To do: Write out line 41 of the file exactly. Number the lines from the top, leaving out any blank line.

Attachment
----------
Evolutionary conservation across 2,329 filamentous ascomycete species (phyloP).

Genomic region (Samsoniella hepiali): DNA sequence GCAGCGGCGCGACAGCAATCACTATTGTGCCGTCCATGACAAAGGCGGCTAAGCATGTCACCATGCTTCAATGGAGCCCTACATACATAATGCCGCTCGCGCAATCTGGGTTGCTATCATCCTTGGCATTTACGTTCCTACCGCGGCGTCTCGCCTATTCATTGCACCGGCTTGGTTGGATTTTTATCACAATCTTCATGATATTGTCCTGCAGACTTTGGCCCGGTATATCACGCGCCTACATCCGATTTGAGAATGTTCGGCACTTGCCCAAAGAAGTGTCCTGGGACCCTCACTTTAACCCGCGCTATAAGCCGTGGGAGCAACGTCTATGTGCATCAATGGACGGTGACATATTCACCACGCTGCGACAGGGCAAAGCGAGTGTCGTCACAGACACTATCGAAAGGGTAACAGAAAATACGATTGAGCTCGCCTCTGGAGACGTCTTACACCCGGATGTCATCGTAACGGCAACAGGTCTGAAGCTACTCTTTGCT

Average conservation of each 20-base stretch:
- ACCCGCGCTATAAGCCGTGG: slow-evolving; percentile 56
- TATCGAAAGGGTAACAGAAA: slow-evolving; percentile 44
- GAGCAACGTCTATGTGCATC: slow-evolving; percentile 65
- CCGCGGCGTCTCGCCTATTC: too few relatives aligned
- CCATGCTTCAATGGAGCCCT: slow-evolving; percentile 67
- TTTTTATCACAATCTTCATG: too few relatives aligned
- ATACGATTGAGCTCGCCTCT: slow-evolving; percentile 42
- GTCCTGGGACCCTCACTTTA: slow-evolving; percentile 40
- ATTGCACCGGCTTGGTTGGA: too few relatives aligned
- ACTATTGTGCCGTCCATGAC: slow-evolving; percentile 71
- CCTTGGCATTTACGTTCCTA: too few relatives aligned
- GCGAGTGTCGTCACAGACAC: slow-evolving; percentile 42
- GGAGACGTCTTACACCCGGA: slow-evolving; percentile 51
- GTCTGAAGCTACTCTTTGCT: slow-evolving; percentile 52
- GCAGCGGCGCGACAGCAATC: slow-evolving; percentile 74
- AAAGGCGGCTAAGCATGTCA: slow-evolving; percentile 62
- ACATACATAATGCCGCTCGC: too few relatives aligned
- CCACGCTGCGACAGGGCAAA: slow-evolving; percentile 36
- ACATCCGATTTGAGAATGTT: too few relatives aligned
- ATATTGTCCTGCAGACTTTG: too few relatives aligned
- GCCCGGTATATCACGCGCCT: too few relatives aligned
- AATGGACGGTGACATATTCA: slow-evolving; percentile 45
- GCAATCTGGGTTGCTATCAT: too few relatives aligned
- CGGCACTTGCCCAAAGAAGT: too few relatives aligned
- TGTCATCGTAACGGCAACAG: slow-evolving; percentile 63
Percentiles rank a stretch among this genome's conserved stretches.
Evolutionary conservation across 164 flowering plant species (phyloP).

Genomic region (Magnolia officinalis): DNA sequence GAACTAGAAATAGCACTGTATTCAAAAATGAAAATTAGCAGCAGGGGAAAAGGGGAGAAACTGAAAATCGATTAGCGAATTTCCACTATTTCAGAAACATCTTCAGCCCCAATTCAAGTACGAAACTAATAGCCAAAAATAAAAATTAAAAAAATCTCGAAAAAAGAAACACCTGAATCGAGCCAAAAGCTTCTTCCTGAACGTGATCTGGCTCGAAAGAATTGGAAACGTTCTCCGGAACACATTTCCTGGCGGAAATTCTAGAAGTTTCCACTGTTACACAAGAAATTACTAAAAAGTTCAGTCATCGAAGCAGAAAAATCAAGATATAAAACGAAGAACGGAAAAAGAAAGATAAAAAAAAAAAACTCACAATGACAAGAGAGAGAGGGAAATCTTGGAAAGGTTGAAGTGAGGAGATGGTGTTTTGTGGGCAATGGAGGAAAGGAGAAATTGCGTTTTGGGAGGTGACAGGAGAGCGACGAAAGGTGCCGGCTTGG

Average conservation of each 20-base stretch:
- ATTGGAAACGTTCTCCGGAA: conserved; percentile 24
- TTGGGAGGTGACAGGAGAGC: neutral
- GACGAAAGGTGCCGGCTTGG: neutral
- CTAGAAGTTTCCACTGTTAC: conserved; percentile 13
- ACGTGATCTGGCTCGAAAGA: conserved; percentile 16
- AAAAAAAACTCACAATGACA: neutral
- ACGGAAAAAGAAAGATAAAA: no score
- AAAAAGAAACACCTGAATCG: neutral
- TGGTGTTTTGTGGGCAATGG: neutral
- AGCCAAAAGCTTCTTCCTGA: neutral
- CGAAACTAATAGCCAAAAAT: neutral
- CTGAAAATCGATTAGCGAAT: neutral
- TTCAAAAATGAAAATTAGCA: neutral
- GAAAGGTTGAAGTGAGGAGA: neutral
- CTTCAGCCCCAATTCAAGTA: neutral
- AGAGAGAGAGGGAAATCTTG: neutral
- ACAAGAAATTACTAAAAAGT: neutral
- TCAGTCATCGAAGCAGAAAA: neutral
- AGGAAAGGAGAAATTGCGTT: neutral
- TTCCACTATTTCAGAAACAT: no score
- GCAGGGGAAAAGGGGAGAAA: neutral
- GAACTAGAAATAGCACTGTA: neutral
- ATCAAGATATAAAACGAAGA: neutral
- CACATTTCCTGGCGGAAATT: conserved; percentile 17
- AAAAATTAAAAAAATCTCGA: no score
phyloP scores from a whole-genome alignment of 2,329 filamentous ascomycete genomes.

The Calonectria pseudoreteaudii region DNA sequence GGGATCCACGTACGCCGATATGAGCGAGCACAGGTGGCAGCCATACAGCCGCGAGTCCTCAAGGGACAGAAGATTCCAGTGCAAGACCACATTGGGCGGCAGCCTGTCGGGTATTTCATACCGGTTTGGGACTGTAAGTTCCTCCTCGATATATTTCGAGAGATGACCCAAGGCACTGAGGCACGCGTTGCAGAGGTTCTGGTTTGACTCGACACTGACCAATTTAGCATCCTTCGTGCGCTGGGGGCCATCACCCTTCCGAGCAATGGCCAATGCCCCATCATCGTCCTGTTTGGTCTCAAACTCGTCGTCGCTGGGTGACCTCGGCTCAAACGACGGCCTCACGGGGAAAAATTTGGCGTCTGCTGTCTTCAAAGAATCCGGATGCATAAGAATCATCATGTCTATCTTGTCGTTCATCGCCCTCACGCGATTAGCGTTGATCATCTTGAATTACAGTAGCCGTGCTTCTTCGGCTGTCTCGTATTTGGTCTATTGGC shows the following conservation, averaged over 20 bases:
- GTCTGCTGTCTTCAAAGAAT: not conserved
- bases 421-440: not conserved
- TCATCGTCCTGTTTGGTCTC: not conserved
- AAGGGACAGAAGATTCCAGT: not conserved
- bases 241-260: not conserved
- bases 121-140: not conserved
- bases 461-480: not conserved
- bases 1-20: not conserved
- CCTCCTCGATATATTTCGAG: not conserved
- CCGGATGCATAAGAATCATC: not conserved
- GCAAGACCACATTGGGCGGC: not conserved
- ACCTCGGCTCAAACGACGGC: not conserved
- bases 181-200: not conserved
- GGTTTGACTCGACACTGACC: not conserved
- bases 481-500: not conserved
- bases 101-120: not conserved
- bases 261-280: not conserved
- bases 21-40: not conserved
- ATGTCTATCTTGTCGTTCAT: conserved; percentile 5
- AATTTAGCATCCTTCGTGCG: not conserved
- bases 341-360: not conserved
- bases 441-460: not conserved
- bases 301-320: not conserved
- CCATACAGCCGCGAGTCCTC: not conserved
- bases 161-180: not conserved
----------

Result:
- TGGTGTTTTGTGGGCAATGG: neutral